By admin on March 6, 2012
I left Vicksburg Sunday morning and headed east across Mississippi to reach my destination for the evening -The Myrtle Hill Bed and Breakfast in Marion, Alabama in anticipation of discovering the Hale County of James Agee and Walker Evans. Of William Christenberry and of the Rural Studio. I was greeted there by the courtly Colonel Jerry Lewiss and his wife Wanda. They have carefully and lovingly restored Myrtle Hill, an antebellum home, built around 1840 and so named for its crape myrtles. They open the home and its extensive gardens to seekers just like myself.
This summer I reread Let Us Now Praise Famous Men imagining the long-considered occasion of coming here, but never anticipating that my visit would be the last stop on a 7000 miles journey across the country and back. It ended up not being the last stop. My day here in Alabama was everything and more that I hoped it would be. So much so that I didnt leave Greensboro until dusk, leaving me to make my way back to the interstate to stay one final night on the road. Now I cannot imagine it any other way.
But, back to the first day…With a welcome cup of coffee left for me in the hall at the back door by Colonel Lewiss before he headed off to work, I sat on the back porch with my face tilted to the early March morning sun. A light dusting of yellow-green pollen coated everything I touched. In front of me was the antebellum kitchen that had been returned to its 1840′s appearance. Wanda Lewiss explained to me that it had been the home of the kitchen slave who lived and worked there and made her way with food for the home under a covered connected walk that had since been removed but whose evidence still remained. Surrounding the kitchen and the house were gardens traversed by pea gravel walks. Azaleas, jasmine, dogwoods, cherry all about to burst with color. Beyond was gentle lawn that bordered the domain of a rooster who apparently did not think he was being given his due…
I headed out to Newbern to find the office of the Rural Studio hoping for an orientation and some directions to the projects in and around Newbern. My first stop was the Newbern Mercantile which seemed like a welcome(and only) place to stop and eat before my exploration. I entered a wooden floored general store that seemed to have changed very little since its inception in the 1840s.I had no idea of my good fortune until I took my grilled cheese sandwich and went outside, thinking to sit alone on a bench and watch the passersby.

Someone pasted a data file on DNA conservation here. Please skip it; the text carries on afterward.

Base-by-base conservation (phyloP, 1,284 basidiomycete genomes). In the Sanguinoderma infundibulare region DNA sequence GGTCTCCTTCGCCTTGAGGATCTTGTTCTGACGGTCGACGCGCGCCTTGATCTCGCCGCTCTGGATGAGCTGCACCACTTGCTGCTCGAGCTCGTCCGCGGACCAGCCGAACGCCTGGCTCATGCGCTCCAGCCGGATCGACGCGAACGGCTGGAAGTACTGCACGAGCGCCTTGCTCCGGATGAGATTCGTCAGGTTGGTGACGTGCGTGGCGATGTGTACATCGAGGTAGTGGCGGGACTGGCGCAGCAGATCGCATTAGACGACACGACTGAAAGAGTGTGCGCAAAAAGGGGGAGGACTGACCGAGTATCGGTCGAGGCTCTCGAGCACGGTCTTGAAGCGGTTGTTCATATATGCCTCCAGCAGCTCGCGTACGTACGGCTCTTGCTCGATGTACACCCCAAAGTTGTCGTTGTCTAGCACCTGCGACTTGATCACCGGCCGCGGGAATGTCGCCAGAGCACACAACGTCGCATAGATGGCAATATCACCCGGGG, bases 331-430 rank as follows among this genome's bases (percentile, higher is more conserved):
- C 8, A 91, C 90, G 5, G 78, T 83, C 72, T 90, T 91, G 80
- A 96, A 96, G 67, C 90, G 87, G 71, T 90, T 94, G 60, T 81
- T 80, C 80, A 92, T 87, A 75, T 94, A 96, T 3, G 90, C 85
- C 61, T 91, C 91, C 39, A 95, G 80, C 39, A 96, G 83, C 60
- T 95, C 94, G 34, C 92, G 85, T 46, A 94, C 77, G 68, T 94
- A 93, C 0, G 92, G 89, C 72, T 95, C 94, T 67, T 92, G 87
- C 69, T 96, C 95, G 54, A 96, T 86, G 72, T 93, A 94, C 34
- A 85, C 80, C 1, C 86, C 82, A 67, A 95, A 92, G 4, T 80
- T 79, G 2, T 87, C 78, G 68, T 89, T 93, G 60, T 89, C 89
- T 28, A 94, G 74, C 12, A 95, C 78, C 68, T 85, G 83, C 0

Like a bird on a wire, I was joined first by one man and then another, and as our conversation became more and more enlivened, we were joined by others who seemed to want to compete with one another with stories of their own. Someone notice my camera and asked if I would take their pictures. I dutifully recorded addresses and will send the pictures to all when I get back and can print them. My first companion was James Robinson, who informed me that his were both the first and last words in the documentary Citizen Architect: Samuel Mockbee and the Spirit of the Rural Studio. For obvious reasons, it had been on my mind the night before but I had been unable to watch it. James was born in Hale County in 1948 and has lived his entire live right where we sat. I learned more from his generous storytelling than I ever could have from any other source.
Just down the road from the Mercantile I stumbled upon and was allowed to stay and listen in on a class discussion of a project – the vernacular credibility of the design of a handicap ramp in front of a proposed house – led by Rural Studio director Andrew Freear.
I left that building and walked down the sidewalk, heading south. As if I had dreamed them and were simply conjuring them on this sunny blue morning, I found myself in front of some of the very structures I already knew. They were ingrained in my mind as the incomparable photographs of William Christenberry. There it was – the ‘Green Warehouse, Newbern ,Alabama’ utterly unchanged from the series of photographs he made of this building beginning in 1973.
I drove down to the Morrissette House in Newbern where Rural Studio offices are open Monday through Friday and received a lovely welcome, a map and some helpful conversation.
I spent my afternoon in reverie driving through a poetic landscape, a place mindful of its past perhaps because it is all still so very present. Never knowing where I was going, but never lost.
I drove out to Masons Bend on the Black Warrior River and was taken in hand by the owner of one of the first houses created by the Rural Studio who showed me his and other nearby properties. Ever mindful of the privacy of the owners of these homes, my presence in their small community seemed unremarkable to all. I stood in the Glass Chapel, a soaring open-air structure made from old truck and car windshields and red clay.
I walked through an old cemetery in Greensboro and sat before the Courthouse as James Agee and Walker Evans did 75 years ago until a setting sun reminded me that my day was over.
One last night to get it right.